Cardinal Husar Tells Why Trip Was a Long Time Coming

Tensions With Orthodox Have Eased Since Early 1990s

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KIEV, Ukraine, JUNE 24, 2001 (ZENIT.orgAVVENIRE).- Cardinal Lubomyr Husar sighed, hiding the exhaustion of the last few, sleepless weeks.

He traveled a lot between Rome and Kiev to prepare the most difficult of John Paul II´s 94 pastoral visits abroad as Pope. «Oh, if I´d only been told before what it means to be a bishop,» the cardinal sighed.

A one-time monk, the 68-year-old archbishop of Lviv is the leader of 5 million Ukrainian Catholics of Eastern rite. This community suffered immensely during the Communist persecution, when Stalin tried to eliminate it by annexing it to the Orthodox Church.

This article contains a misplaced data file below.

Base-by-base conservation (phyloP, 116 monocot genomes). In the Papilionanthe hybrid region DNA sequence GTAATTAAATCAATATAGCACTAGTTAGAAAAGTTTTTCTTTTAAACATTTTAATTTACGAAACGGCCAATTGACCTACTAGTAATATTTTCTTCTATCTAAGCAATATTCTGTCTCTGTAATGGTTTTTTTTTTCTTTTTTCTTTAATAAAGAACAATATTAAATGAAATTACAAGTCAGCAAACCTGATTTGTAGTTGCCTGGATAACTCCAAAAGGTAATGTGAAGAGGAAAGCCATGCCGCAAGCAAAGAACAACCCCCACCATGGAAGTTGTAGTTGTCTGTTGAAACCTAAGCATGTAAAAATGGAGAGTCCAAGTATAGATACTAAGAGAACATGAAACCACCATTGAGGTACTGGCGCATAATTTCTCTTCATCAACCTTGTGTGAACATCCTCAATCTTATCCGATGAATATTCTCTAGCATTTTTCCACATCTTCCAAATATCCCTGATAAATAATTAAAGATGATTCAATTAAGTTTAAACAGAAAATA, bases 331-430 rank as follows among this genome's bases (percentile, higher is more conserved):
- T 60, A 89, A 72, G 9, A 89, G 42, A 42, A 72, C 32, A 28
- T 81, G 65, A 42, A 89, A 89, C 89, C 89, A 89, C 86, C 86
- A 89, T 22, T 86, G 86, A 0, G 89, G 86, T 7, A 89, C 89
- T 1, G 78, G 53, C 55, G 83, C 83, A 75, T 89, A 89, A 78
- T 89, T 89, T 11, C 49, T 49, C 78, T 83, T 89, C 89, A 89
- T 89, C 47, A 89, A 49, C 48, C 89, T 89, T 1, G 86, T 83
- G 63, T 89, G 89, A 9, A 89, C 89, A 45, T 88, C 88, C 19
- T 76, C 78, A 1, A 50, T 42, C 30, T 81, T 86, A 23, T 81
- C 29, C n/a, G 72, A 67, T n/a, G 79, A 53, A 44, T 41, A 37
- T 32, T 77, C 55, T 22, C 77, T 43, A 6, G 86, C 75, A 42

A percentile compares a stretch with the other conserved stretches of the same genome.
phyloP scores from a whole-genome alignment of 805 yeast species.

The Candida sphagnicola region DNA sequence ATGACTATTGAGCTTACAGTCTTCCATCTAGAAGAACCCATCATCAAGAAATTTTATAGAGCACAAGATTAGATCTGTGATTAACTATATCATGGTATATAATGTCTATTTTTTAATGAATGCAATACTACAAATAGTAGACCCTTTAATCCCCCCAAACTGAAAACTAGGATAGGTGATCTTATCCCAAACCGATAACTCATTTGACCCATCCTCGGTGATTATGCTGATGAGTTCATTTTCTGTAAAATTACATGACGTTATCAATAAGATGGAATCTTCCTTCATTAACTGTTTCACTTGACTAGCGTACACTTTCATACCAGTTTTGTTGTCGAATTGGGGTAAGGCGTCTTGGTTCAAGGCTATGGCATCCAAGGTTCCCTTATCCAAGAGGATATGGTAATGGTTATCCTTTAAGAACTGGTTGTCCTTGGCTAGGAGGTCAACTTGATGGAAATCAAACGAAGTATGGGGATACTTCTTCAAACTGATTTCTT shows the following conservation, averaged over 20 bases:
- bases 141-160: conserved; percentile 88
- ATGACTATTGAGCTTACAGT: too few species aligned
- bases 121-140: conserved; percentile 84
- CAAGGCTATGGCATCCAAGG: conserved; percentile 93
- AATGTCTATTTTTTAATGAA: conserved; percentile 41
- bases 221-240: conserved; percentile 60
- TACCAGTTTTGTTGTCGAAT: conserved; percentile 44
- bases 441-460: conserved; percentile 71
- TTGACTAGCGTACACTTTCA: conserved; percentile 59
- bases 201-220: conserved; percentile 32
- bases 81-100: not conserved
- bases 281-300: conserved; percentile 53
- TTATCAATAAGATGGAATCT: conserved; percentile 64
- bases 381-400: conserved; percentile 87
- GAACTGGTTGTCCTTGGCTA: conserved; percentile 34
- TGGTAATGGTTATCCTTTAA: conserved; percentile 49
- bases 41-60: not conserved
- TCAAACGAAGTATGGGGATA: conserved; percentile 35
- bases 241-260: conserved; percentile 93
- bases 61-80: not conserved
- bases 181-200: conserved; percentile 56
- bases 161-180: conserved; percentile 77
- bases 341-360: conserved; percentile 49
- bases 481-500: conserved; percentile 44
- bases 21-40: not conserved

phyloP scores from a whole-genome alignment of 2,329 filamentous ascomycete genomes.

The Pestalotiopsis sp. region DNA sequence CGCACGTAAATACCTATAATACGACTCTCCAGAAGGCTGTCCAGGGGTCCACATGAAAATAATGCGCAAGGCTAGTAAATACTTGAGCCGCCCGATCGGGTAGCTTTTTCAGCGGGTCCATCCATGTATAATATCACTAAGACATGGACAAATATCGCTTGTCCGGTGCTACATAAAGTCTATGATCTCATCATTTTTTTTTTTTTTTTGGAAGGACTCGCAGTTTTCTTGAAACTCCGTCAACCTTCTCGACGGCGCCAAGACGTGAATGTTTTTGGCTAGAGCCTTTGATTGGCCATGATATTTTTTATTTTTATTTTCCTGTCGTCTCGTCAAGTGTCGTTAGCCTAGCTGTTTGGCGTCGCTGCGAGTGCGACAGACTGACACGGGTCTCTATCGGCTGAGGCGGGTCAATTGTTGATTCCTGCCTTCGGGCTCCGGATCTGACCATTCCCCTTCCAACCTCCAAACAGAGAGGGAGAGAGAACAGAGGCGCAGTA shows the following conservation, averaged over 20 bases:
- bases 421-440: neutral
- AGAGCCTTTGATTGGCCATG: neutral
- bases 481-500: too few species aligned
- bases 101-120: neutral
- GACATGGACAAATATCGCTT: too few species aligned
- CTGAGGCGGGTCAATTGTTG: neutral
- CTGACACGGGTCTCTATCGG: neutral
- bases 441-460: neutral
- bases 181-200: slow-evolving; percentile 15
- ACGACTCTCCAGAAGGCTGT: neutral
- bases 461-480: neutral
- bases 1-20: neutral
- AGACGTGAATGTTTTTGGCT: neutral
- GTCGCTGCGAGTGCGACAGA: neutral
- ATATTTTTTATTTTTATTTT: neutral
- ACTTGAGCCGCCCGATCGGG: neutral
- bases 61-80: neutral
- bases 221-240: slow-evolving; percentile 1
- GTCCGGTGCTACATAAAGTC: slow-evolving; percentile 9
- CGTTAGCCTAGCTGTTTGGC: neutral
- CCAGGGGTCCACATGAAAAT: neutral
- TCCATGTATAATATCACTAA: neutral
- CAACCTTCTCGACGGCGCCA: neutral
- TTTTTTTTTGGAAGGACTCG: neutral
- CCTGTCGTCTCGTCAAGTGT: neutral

When Lubomyr Husar was young, his family fled from Ukraine to escape the persecution. While he was a monk in Italy of the Order of Constantinople´s great Studion Monastery, he was ordained a bishop in 1977. A few months ago, the Pontiff acknowledged his fidelity and made him a cardinal.

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